Saturday, March 3

Review: A Hole New World [Nintendo Switch eShop]

One of the risks and challenges for indie games going the retro route is how to adopt some classic elements of the look and feel of previous generations without bringing along aspects that are better left in the past. Of course injecting some modern sensibilities is also a key but most throwback games I’ve played have suffered from not carefully removing or minimizing mechanics I very much don’t miss (I’m looking at you knockback). A Hole New World obviously has its roots firmly in the 8-bit era with both great visuals and a chiptune soundtrack, but where it shines is in its blending of classic play with some elements that never existed way back when.

Playing the game as the Potion Master, and quickly accompanied by the fairy Fay, your weapons and their use immediately give the game a distinct feel. Rather than having a trusty melee weapon with its predictable and safe forward attack you’ll need to work with the various ways you can throw your potions. As you complete worlds you’ll thankfully begin to acquire potions with different properties and ways they’re used but in general this is a small but significant difference to most classics. With the help of Fay you’ll at least have a forward projectile attack but it is charged so you’ll generally want to perpetually have it charged and waiting as you move.

The most significant twist to the classic titles served to inspire A Hole New World comes from it turning the game on its head, in this case literally. When you see an open pit along your way what you’ll quickly find is that falling into it doesn’t kill you, it instead takes you to an alternative upside-down area that you’re also able to explore. While sometimes moving between these two worlds is used only for finding secrets, gems, and health in some of the levels you’ll actually spend a significant amount of time platforming, and even locked in a boss battle, from a completely different perspective. This amps up the challenge and gives the game some great variety, it’s terrific that it is used far more than as just a gimmick.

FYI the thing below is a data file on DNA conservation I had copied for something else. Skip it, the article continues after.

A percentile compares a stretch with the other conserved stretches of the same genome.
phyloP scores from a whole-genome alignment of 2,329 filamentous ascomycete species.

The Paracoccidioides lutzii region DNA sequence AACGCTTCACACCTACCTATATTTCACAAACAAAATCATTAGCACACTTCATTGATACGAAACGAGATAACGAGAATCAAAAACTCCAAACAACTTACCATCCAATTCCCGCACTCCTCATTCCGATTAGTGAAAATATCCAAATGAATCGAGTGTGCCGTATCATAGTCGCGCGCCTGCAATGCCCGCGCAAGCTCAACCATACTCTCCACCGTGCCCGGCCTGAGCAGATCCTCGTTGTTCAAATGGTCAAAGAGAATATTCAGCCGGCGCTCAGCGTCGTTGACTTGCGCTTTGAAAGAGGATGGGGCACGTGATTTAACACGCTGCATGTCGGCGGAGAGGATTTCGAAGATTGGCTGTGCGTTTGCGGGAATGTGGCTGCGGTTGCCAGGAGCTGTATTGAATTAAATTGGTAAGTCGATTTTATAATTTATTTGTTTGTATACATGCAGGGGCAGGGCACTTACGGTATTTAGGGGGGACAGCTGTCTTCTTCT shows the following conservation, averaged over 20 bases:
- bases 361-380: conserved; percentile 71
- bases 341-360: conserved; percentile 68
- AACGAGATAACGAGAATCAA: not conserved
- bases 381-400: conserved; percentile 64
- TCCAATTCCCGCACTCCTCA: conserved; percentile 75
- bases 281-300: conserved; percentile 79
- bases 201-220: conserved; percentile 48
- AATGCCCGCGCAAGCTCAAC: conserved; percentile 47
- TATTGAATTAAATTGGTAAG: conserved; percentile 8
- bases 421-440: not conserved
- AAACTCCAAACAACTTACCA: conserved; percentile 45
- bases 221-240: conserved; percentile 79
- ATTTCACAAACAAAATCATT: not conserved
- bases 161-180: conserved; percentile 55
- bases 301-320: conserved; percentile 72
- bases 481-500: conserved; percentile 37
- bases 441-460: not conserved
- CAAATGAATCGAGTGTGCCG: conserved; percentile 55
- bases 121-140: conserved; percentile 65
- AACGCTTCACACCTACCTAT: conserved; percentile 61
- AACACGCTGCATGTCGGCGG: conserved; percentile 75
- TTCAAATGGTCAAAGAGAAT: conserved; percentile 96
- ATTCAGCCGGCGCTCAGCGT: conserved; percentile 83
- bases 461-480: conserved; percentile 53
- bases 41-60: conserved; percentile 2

When it comes to issues what first comes to mind is the degree of challenge. While everything can be conquered through some practice and patience there are sections of the game that are downright punishing and will demand precision to get through. The checkpoint system helps a great deal to manage the pain of this but be prepared to die quite a lot and being sent back to the last one you passed. One reason for the difficulty is probably to help add some length to everything. Even with a steady diet of failure along the way most of the game’s 5 worlds can be conquered with persistence (varying depending on your skill level) in about an hour. However, once you beat the game an added Game+ option is unlocked along with Challenge and Boss Rush modes to help extend your time in this world.

While many times I find throwback titles like this to be tedious, failing to inject enough modern touches into classic gameplay styles, once I got rolling I found A Hole New World to be very satisfying. With some creative level layouts, a diverse set of enemies, and some memorable boss fights the developers behind it put very visible effort into giving you an incentive to forge on and get through the tough sections. If you’re itching for a mix of the old, new, and the unexpected A Hole New World is easy to recommend.

Score: 8

  • Looks and sounds terrific!
  • Multiple challenging and memorable boss fights
  • The upside down world is used brilliantly and fully

  • Some areas are far more challenging than others
  • Major stretches upside down may be too much for some people

No comments: